For several years, the winter student retreat at our church was called “It’s Not All about Me.” As parents, we all loved that title. What a great message to emphasize with students in junior high and high school! But we moms need to hear that message as well. It’s not all about us. It’s about Him. It’s about His will, His plan, His enabling, and His faithfulness. The reason we cannot see clearly is because our focus is on ourselves and not on Him.
God gave Moses what he needed to be the leader and the deliverer of the children of Israel. As believers, we have been given what we need to accomplish the task God has assigned us to. Let’s look together at Ephesians 1 to see what we have been given “in Christ.”
1. Read Ephesians 1 and notice the blessings you have been given because you are in Christ. (Look for the words like “in Christ”, “in Him”, and “through Jesus Christ,” Record at least 5 blessings and the verse from which you found each blessing.. Be sure to thank the Lord for what He has given you!
v.3 every spiritual blessing in the heavenly places
v.4 chosen, holy, and blameless
How can I teach my children to be God-confident? Certainly the first way we teach anything to our children is by example. As we moms learn to allow God to work through us instead of allowing feelings of inadequacy to hold us back, our children will watch us step out in faith. The second way we can teach our children to be God-confident is to teach them from their earliest days that God created them and He has designed them uniquely. He knew them and the plans He had for them before they were ever born. Our children are special because they are created in God’s image.
We taught the idea of being created by God to our children when they were very young. We wanted to make sure they knew the truth first. Later when someone told them they just happened or that they evolved by chance, that person would be contradicting the truth they already knew and believed. In other words, we wanted them to know the truth first so they could recognize a lie.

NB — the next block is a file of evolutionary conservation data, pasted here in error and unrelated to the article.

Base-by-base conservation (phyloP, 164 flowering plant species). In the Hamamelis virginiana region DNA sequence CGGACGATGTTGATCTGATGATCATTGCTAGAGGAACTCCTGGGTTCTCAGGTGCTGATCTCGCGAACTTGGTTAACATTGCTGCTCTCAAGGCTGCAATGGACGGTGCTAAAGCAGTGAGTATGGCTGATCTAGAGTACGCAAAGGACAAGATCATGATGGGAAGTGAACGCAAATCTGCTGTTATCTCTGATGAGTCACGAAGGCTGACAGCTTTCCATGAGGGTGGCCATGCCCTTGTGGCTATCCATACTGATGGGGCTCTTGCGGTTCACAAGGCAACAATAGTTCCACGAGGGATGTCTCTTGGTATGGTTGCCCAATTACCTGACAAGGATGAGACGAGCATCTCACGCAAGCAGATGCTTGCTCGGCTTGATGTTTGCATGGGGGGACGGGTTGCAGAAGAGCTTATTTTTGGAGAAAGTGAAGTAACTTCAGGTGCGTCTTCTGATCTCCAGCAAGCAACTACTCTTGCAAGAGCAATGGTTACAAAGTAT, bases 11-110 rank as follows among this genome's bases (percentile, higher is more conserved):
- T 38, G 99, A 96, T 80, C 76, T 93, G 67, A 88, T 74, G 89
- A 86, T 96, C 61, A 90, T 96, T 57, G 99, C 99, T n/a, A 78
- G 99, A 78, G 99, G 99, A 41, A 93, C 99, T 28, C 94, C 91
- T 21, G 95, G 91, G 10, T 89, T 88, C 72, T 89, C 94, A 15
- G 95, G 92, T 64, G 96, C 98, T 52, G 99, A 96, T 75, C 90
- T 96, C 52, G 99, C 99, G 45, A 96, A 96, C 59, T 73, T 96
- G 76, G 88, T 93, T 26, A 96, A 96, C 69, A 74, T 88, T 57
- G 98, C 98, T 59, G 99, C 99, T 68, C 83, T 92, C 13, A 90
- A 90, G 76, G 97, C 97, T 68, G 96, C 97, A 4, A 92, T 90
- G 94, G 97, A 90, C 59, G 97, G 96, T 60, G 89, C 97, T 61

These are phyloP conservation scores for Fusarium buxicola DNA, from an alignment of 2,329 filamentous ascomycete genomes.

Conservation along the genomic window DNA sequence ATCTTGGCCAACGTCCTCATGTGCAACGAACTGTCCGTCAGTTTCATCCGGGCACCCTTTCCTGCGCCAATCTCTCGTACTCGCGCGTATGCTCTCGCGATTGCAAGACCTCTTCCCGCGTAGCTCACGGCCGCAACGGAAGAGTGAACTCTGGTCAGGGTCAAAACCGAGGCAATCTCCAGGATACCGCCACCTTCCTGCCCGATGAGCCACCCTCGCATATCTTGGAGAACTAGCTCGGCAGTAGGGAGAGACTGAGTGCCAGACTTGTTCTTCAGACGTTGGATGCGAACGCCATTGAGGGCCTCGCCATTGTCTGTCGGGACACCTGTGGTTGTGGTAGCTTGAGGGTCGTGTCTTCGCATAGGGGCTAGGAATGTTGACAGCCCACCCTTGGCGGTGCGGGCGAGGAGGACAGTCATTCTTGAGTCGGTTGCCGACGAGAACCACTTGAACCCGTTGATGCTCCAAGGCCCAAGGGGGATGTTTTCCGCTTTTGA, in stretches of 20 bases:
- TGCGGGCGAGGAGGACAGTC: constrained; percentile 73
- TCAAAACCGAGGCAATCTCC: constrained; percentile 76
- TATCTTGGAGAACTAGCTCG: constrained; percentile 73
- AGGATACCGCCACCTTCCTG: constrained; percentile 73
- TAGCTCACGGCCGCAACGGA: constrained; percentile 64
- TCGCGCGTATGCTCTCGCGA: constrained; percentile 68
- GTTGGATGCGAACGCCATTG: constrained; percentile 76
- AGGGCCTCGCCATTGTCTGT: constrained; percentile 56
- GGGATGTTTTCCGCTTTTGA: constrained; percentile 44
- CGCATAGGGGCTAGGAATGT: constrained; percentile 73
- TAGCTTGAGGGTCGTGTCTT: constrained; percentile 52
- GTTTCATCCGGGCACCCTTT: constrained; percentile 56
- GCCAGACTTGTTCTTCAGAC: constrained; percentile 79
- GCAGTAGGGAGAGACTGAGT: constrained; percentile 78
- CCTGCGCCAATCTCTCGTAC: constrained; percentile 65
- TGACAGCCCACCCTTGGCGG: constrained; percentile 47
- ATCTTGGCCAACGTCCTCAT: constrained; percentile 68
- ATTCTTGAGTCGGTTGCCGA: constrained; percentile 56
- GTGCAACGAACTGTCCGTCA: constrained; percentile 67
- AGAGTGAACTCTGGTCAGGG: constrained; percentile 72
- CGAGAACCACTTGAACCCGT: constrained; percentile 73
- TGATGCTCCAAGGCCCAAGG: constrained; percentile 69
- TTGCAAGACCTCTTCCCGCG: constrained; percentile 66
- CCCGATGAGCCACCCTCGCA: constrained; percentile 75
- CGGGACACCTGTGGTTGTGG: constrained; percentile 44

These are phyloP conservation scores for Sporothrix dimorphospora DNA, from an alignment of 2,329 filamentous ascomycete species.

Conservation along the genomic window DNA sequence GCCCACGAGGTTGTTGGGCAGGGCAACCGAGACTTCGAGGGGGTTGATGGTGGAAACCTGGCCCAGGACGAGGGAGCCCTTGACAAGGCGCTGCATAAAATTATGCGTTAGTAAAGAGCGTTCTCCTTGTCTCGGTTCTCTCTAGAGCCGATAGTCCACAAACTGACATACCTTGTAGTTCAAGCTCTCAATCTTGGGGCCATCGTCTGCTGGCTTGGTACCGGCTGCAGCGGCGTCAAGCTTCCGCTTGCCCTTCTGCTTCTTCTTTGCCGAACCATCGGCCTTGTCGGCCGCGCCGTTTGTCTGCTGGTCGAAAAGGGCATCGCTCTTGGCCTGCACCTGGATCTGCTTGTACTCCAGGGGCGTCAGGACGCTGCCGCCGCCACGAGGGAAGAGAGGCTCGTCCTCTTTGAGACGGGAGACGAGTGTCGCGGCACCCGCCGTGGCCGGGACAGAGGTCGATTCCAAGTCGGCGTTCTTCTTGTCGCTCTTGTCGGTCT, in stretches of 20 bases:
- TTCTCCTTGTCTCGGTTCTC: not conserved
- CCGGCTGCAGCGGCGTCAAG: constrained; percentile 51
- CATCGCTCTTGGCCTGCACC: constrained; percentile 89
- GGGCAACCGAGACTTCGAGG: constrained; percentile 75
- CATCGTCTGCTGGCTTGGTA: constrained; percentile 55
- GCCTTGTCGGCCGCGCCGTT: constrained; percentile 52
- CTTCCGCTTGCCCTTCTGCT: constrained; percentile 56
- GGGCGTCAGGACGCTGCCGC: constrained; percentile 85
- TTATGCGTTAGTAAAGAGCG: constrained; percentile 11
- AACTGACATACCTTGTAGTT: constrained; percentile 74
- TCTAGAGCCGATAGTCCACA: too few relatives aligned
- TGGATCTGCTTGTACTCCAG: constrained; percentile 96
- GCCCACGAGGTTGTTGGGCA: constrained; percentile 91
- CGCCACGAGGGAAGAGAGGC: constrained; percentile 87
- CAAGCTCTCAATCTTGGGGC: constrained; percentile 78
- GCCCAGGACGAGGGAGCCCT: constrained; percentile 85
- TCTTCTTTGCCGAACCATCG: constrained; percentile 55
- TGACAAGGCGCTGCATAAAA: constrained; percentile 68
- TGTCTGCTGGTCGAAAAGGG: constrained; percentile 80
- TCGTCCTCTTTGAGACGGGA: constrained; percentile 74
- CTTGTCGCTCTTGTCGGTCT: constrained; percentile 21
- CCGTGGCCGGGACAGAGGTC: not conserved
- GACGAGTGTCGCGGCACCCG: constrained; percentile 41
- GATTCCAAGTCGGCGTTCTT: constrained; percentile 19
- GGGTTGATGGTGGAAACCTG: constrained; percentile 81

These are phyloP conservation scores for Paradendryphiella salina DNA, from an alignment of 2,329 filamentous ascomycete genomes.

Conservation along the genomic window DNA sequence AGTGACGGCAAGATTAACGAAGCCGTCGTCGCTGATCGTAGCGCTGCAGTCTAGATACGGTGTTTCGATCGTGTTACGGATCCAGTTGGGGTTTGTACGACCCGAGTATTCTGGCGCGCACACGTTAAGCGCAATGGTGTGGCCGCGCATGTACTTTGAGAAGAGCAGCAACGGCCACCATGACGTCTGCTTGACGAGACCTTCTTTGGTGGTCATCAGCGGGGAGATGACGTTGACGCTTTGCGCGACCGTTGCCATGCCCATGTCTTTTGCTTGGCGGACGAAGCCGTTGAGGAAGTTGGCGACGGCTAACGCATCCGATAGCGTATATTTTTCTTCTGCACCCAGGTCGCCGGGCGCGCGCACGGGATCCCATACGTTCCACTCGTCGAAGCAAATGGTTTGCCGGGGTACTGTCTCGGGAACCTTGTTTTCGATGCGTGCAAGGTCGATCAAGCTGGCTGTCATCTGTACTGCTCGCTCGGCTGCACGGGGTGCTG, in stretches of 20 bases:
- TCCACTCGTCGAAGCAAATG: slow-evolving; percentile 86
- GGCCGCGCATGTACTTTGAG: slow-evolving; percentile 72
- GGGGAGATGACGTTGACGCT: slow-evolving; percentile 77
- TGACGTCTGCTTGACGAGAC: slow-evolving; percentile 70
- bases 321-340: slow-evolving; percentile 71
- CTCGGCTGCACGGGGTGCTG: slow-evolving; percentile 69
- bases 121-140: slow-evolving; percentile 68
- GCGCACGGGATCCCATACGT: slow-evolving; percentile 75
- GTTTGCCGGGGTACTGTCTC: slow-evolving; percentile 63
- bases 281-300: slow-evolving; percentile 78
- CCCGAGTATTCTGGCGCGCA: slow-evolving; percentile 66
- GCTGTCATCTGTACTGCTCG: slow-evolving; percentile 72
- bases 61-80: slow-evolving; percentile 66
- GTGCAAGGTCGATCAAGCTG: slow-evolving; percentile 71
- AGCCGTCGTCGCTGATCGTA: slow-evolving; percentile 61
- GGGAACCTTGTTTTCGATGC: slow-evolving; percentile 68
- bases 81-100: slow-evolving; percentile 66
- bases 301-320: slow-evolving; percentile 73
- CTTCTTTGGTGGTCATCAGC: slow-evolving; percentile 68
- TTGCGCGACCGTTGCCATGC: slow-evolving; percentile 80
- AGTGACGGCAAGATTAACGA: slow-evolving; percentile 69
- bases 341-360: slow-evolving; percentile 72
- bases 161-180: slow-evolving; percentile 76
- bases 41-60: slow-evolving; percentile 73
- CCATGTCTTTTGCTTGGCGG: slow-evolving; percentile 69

1. Psalm 139:13-18 tells us that God designed us before we were born. Read these verses and write 2 or 3 sentences that summarize them in language you could use with a small child to explain how God created him or her.
2. Look again at the call of Moses and the call of Jeremiah. How does God remind each of them of His design?
Moses had asked, "Who am I?" implying his complete inadequacy for his calling. God replied, "I am who I am!" (Exodus 3:14) implying His complete adequacy. The issue was not who Moses was but who God is. I believe God meant, I am the God of your forefathers who proved myself long ago as completely adequate for all their needs, so it really doesn't matter who you are, Moses. Moses would learn the complete adequacy of God himself in the events that followed. Later, Pharaoh would say, "Who is the LORD?" (5:2), and God's response was, "I am the LORD!" (6:2, 6, 8). Pharaoh, too, then learned God's complete adequacy. The real issue, then, was, and is, who God is.8
Do you know the I AM, the God who is adequate? Have you experienced His sufficiency? If you are feeling inadequate for the task He has called you to, cry out to Him and step out in God-confidence because you know and rely on the great I AM.
7 J.I. Packer, Knowing God (Downers Grove: InterVarsity, 1973), 78.
8 Constable, “Notes on Exodus”.